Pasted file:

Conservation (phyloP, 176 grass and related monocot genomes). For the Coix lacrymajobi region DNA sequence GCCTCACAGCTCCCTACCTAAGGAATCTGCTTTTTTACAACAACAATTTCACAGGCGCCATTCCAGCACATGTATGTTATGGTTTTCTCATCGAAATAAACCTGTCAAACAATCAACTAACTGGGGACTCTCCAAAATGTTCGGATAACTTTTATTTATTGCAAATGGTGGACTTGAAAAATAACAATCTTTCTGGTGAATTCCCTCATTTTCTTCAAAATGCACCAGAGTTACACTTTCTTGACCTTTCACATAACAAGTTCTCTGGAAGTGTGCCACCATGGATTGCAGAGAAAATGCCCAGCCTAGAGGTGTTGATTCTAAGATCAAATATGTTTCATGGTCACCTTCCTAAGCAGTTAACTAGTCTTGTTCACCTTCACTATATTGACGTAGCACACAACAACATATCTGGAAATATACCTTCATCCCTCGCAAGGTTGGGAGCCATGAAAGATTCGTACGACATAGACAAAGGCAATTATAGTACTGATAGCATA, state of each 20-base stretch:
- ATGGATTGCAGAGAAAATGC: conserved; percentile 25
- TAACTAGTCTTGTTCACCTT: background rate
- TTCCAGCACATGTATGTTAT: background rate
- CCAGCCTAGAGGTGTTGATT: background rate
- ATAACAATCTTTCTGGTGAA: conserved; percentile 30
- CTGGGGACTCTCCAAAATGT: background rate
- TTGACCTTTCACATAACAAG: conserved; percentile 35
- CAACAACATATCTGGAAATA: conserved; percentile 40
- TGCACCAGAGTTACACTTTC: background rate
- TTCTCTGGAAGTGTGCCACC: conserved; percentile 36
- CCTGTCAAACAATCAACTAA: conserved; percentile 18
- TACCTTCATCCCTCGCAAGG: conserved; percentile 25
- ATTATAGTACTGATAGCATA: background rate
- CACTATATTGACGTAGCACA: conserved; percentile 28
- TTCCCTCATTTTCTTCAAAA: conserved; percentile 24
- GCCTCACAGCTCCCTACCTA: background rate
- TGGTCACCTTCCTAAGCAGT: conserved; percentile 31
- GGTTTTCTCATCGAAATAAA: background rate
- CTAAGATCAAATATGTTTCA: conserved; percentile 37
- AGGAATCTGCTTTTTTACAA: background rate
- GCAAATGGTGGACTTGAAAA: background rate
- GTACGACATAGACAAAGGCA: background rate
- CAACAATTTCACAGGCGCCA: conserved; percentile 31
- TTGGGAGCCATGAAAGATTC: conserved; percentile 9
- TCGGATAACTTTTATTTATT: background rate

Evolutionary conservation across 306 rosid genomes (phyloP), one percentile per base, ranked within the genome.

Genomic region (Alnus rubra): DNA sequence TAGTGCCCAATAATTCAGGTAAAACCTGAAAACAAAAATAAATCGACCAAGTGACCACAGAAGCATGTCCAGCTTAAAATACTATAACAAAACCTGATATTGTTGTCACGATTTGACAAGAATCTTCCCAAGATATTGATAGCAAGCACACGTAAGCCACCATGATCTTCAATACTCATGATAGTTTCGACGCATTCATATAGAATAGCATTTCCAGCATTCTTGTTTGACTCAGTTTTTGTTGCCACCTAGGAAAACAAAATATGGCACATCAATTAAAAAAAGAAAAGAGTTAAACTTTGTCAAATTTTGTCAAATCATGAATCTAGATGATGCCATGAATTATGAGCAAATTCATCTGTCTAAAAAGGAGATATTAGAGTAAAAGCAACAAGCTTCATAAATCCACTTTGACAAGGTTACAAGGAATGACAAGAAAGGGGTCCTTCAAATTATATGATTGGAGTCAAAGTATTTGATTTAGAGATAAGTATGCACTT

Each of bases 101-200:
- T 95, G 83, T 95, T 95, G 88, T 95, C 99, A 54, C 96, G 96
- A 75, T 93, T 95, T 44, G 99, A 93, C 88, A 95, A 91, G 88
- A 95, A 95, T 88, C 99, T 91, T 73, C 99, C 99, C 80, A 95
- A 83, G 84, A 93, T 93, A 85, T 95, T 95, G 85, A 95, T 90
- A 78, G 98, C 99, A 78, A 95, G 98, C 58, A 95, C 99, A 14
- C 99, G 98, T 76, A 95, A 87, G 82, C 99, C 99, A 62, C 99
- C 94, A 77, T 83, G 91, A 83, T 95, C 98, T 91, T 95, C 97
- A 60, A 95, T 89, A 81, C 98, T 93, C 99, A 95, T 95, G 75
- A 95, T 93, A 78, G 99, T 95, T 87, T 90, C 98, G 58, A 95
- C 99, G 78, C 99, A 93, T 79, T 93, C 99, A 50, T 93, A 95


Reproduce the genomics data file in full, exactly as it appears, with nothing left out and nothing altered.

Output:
Conservation (phyloP, 176 grass and related monocot genomes). For the Coix lacrymajobi region DNA sequence GCCTCACAGCTCCCTACCTAAGGAATCTGCTTTTTTACAACAACAATTTCACAGGCGCCATTCCAGCACATGTATGTTATGGTTTTCTCATCGAAATAAACCTGTCAAACAATCAACTAACTGGGGACTCTCCAAAATGTTCGGATAACTTTTATTTATTGCAAATGGTGGACTTGAAAAATAACAATCTTTCTGGTGAATTCCCTCATTTTCTTCAAAATGCACCAGAGTTACACTTTCTTGACCTTTCACATAACAAGTTCTCTGGAAGTGTGCCACCATGGATTGCAGAGAAAATGCCCAGCCTAGAGGTGTTGATTCTAAGATCAAATATGTTTCATGGTCACCTTCCTAAGCAGTTAACTAGTCTTGTTCACCTTCACTATATTGACGTAGCACACAACAACATATCTGGAAATATACCTTCATCCCTCGCAAGGTTGGGAGCCATGAAAGATTCGTACGACATAGACAAAGGCAATTATAGTACTGATAGCATA, state of each 20-base stretch:
- ATGGATTGCAGAGAAAATGC: conserved; percentile 25
- TAACTAGTCTTGTTCACCTT: background rate
- TTCCAGCACATGTATGTTAT: background rate
- CCAGCCTAGAGGTGTTGATT: background rate
- ATAACAATCTTTCTGGTGAA: conserved; percentile 30
- CTGGGGACTCTCCAAAATGT: background rate
- TTGACCTTTCACATAACAAG: conserved; percentile 35
- CAACAACATATCTGGAAATA: conserved; percentile 40
- TGCACCAGAGTTACACTTTC: background rate
- TTCTCTGGAAGTGTGCCACC: conserved; percentile 36
- CCTGTCAAACAATCAACTAA: conserved; percentile 18
- TACCTTCATCCCTCGCAAGG: conserved; percentile 25
- ATTATAGTACTGATAGCATA: background rate
- CACTATATTGACGTAGCACA: conserved; percentile 28
- TTCCCTCATTTTCTTCAAAA: conserved; percentile 24
- GCCTCACAGCTCCCTACCTA: background rate
- TGGTCACCTTCCTAAGCAGT: conserved; percentile 31
- GGTTTTCTCATCGAAATAAA: background rate
- CTAAGATCAAATATGTTTCA: conserved; percentile 37
- AGGAATCTGCTTTTTTACAA: background rate
- GCAAATGGTGGACTTGAAAA: background rate
- GTACGACATAGACAAAGGCA: background rate
- CAACAATTTCACAGGCGCCA: conserved; percentile 31
- TTGGGAGCCATGAAAGATTC: conserved; percentile 9
- TCGGATAACTTTTATTTATT: background rate

Evolutionary conservation across 306 rosid genomes (phyloP), one percentile per base, ranked within the genome.

Genomic region (Alnus rubra): DNA sequence TAGTGCCCAATAATTCAGGTAAAACCTGAAAACAAAAATAAATCGACCAAGTGACCACAGAAGCATGTCCAGCTTAAAATACTATAACAAAACCTGATATTGTTGTCACGATTTGACAAGAATCTTCCCAAGATATTGATAGCAAGCACACGTAAGCCACCATGATCTTCAATACTCATGATAGTTTCGACGCATTCATATAGAATAGCATTTCCAGCATTCTTGTTTGACTCAGTTTTTGTTGCCACCTAGGAAAACAAAATATGGCACATCAATTAAAAAAAGAAAAGAGTTAAACTTTGTCAAATTTTGTCAAATCATGAATCTAGATGATGCCATGAATTATGAGCAAATTCATCTGTCTAAAAAGGAGATATTAGAGTAAAAGCAACAAGCTTCATAAATCCACTTTGACAAGGTTACAAGGAATGACAAGAAAGGGGTCCTTCAAATTATATGATTGGAGTCAAAGTATTTGATTTAGAGATAAGTATGCACTT

Each of bases 101-200:
- T 95, G 83, T 95, T 95, G 88, T 95, C 99, A 54, C 96, G 96
- A 75, T 93, T 95, T 44, G 99, A 93, C 88, A 95, A 91, G 88
- A 95, A 95, T 88, C 99, T 91, T 73, C 99, C 99, C 80, A 95
- A 83, G 84, A 93, T 93, A 85, T 95, T 95, G 85, A 95, T 90
- A 78, G 98, C 99, A 78, A 95, G 98, C 58, A 95, C 99, A 14
- C 99, G 98, T 76, A 95, A 87, G 82, C 99, C 99, A 62, C 99
- C 94, A 77, T 83, G 91, A 83, T 95, C 98, T 91, T 95, C 97
- A 60, A 95, T 89, A 81, C 98, T 93, C 99, A 95, T 95, G 75
- A 95, T 93, A 78, G 99, T 95, T 87, T 90, C 98, G 58, A 95
- C 99, G 78, C 99, A 93, T 79, T 93, C 99, A 50, T 93, A 95